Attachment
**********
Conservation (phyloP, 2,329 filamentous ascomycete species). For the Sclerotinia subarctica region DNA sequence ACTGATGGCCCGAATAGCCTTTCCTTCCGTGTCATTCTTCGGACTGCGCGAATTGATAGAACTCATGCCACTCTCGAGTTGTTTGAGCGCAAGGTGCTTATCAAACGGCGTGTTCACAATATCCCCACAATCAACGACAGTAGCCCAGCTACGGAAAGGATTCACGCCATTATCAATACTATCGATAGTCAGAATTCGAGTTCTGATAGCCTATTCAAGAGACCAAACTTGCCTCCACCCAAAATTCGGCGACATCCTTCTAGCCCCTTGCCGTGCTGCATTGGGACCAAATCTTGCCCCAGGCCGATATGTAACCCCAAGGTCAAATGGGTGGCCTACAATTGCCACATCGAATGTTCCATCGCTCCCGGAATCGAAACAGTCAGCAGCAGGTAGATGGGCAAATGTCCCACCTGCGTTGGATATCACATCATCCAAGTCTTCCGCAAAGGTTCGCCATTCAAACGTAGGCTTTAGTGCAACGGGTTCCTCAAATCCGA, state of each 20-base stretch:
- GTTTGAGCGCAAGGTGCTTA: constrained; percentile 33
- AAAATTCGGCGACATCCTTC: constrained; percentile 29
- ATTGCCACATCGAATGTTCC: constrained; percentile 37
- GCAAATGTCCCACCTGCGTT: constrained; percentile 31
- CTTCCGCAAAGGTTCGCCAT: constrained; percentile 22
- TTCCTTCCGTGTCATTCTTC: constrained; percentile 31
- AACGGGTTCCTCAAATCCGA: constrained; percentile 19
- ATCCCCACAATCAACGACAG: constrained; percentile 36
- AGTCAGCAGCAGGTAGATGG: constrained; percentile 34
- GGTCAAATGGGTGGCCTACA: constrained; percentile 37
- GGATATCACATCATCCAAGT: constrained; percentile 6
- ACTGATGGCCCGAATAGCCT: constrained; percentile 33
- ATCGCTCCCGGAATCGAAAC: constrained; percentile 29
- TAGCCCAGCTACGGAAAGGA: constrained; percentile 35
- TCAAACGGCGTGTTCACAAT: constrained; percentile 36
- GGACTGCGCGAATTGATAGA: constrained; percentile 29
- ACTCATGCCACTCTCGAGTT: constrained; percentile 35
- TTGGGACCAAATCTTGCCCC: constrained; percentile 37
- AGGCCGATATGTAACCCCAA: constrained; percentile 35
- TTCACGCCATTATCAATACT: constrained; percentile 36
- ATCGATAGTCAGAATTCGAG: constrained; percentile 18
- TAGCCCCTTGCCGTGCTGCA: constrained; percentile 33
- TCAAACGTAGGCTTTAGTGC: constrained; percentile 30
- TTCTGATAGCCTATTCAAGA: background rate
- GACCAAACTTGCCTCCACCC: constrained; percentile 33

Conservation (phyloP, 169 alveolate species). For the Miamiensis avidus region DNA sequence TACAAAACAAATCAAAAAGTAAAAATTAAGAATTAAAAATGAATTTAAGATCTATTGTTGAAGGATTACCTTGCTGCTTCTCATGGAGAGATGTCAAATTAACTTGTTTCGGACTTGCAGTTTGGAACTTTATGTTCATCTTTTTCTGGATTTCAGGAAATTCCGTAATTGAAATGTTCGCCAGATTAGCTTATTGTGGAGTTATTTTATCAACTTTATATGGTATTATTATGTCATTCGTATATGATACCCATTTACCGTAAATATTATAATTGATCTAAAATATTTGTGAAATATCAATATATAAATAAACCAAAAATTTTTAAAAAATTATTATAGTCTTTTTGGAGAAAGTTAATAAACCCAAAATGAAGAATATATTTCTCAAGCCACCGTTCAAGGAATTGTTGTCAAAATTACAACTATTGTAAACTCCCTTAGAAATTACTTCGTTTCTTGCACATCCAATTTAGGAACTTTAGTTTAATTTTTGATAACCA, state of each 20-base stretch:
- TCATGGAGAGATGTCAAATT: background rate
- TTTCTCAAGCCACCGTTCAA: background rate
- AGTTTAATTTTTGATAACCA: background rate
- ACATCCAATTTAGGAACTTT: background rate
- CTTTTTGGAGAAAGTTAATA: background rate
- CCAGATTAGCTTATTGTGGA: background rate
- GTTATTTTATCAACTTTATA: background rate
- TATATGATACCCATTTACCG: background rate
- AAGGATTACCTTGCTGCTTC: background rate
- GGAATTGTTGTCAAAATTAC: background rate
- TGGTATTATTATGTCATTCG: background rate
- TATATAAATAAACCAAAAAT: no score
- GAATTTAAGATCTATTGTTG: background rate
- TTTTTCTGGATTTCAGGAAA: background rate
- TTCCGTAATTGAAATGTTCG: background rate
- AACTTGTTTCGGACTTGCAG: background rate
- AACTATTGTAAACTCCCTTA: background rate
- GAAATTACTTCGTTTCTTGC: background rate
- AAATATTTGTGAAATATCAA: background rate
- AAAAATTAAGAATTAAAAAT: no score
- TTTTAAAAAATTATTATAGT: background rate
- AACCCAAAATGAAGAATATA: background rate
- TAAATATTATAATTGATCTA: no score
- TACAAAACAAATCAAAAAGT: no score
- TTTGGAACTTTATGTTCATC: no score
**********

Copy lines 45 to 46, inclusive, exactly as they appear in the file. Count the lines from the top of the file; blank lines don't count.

- GAAATTACTTCGTTTCTTGC: background rate
- AAATATTTGTGAAATATCAA: background rate